Here Are 7 Ways To Impact The Georgia Runoff Elections
How to register, spread the word, donate, and volunteer.
After a long election night—or really election week—we finally got a clear understanding of who the next president of the United States would be. President-elect Joe Biden and Vice President-elect Kamala Harris were ultimately named victors, but in the famous words of the late Kobe Bryant: “Job’s not finished.”
Due to Georgia’s majority voting system in which congressional candidates must win at least 50% of the vote to win a seat in DC, the contentious senate races between Sen. David Perdue and Jon Ossoff, as well Sen. Kelly Loeffler and Rev. Raphael Warnock, have been extended to January 5, 2021. Those living in Georgia’s 5th Congressional District—which encompasses areas in central Fulton, southwest Dekalb, and north Clayton—also have a runoff election on December 1 for the late Rep. John Lewis’s vacant seat in the House of Representatives.
Alas, whether you were celebrating the outcome of the presidential race or feeling utterly defeated, you still have a chance to make your voice heard in these upcoming runoff elections. The national stakes are incredibly high for these contests, and the balance of the Senate rests in Georgian hands. Here’s how you can make an impact on these momentous runoff elections.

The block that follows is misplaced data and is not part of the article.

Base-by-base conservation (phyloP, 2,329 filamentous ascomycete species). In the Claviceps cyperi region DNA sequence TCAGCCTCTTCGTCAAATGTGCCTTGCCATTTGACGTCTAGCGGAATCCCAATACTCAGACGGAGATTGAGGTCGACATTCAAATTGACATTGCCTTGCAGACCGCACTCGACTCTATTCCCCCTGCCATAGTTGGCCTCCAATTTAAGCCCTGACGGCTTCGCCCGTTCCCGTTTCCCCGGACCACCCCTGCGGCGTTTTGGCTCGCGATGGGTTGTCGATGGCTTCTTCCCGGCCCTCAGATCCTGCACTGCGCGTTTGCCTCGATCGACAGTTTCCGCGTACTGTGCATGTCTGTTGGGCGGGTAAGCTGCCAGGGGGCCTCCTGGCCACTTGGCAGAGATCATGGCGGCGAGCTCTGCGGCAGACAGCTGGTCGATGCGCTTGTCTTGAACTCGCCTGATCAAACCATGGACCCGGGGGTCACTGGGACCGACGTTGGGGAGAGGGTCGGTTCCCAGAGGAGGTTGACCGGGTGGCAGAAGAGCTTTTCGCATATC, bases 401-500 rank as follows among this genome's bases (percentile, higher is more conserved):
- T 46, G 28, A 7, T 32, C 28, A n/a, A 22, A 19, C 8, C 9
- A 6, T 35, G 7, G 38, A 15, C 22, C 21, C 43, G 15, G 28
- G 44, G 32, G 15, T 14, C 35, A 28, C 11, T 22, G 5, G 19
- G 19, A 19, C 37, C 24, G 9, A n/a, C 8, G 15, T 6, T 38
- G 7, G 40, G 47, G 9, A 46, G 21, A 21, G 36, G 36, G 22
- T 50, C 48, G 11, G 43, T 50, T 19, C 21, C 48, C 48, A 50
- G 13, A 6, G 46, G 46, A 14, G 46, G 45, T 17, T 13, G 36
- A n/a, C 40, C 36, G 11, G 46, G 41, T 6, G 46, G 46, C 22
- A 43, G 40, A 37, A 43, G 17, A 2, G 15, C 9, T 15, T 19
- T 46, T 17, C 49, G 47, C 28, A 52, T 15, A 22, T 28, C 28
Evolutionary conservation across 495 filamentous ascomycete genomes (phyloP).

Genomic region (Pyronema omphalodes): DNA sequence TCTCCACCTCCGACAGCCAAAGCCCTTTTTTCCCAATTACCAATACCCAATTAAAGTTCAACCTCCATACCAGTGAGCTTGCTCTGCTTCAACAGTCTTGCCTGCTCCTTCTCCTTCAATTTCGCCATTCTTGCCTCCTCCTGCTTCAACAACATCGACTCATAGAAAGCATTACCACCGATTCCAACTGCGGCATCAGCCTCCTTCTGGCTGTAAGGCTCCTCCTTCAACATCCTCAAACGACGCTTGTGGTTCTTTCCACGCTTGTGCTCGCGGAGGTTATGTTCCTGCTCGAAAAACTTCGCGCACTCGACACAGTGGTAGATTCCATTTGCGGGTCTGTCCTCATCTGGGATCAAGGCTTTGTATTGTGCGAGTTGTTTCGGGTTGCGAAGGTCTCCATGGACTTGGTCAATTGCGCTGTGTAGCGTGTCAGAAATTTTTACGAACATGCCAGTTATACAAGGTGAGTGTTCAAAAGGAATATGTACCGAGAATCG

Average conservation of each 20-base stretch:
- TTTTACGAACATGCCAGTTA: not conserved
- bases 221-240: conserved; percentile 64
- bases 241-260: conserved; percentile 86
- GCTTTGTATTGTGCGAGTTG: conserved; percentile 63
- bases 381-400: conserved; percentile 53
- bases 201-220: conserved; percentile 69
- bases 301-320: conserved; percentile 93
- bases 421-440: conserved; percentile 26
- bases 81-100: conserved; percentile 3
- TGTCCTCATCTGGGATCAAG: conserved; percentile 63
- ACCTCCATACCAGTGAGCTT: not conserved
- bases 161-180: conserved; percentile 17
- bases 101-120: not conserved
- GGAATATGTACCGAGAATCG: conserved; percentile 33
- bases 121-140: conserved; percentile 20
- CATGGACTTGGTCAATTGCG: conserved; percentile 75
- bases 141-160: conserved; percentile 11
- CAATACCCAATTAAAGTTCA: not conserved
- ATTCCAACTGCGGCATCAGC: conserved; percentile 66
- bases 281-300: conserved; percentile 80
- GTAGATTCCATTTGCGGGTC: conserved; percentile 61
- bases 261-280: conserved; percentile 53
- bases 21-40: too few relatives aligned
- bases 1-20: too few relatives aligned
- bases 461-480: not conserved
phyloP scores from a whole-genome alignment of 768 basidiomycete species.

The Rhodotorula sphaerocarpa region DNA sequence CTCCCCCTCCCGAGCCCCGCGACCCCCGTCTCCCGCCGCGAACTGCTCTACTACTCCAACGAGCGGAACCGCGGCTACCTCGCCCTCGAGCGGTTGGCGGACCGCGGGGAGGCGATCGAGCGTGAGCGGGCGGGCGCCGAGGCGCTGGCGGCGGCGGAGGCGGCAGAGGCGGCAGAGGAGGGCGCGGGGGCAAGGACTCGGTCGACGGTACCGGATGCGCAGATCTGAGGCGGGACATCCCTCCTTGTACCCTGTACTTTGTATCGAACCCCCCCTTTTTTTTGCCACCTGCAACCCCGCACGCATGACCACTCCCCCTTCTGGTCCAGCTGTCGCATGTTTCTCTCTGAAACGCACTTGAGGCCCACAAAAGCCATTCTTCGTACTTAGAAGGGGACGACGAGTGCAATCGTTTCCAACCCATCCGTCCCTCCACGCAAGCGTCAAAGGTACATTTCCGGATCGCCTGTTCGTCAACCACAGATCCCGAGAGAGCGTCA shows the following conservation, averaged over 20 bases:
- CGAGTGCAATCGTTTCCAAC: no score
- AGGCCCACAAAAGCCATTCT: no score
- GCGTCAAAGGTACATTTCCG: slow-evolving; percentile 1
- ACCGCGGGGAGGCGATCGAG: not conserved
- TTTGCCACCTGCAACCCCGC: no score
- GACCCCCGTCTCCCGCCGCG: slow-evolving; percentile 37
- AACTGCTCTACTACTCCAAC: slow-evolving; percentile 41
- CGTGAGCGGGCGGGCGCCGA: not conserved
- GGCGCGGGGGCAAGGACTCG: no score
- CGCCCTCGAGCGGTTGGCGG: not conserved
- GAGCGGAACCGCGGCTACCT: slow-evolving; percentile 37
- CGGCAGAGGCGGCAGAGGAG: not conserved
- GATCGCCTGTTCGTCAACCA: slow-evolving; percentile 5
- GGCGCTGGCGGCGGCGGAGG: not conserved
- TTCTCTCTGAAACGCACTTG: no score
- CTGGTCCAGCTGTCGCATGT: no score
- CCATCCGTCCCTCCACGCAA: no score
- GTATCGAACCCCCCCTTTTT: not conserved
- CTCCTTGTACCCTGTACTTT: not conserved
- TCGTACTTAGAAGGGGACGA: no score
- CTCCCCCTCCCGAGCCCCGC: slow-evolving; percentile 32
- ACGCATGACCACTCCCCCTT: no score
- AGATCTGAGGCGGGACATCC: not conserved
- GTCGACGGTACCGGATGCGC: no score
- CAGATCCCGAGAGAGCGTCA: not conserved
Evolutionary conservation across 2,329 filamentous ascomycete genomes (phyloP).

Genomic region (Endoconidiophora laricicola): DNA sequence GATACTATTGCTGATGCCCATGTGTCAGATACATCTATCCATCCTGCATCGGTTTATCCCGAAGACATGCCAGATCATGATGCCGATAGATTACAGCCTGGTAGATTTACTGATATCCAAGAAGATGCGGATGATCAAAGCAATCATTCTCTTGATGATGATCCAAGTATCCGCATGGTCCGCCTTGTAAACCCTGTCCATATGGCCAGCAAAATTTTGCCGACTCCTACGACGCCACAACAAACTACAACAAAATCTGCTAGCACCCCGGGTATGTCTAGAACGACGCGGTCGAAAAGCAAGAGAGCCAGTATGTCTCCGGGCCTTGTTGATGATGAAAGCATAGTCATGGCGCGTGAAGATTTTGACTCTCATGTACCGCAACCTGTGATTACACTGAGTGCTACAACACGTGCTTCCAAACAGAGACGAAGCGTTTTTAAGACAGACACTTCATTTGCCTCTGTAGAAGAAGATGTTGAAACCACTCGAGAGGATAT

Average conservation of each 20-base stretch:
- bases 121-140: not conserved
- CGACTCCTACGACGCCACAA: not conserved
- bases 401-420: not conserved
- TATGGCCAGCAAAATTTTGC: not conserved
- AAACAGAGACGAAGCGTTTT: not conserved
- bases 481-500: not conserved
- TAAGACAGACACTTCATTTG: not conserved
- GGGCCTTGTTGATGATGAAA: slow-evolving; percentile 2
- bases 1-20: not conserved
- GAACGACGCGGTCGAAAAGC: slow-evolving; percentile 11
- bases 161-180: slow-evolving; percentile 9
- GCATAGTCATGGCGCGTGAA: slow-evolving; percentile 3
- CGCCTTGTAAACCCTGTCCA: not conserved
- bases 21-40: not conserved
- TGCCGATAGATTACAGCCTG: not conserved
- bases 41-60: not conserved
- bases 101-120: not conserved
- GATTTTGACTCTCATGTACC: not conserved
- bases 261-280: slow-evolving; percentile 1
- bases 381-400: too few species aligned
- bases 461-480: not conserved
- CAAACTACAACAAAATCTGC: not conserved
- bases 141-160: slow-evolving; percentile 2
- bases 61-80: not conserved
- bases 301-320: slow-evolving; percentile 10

The deadline to register to vote is in order to participate in the January runoff elections is Monday, December 7. So be sure to register, especially if you’ve just turned or are about to turn 18, recently moved to a new county, gotten married and changed your name, had your legal record expunged, or became a citizen. You can safely and quickly register to vote and make important changes to your voter registration online, and you can also register to vote by mail or in-person at any state or government office. Once you’re registered, volunteer to help register others with nonpartisan organizations like The New Georgia Project.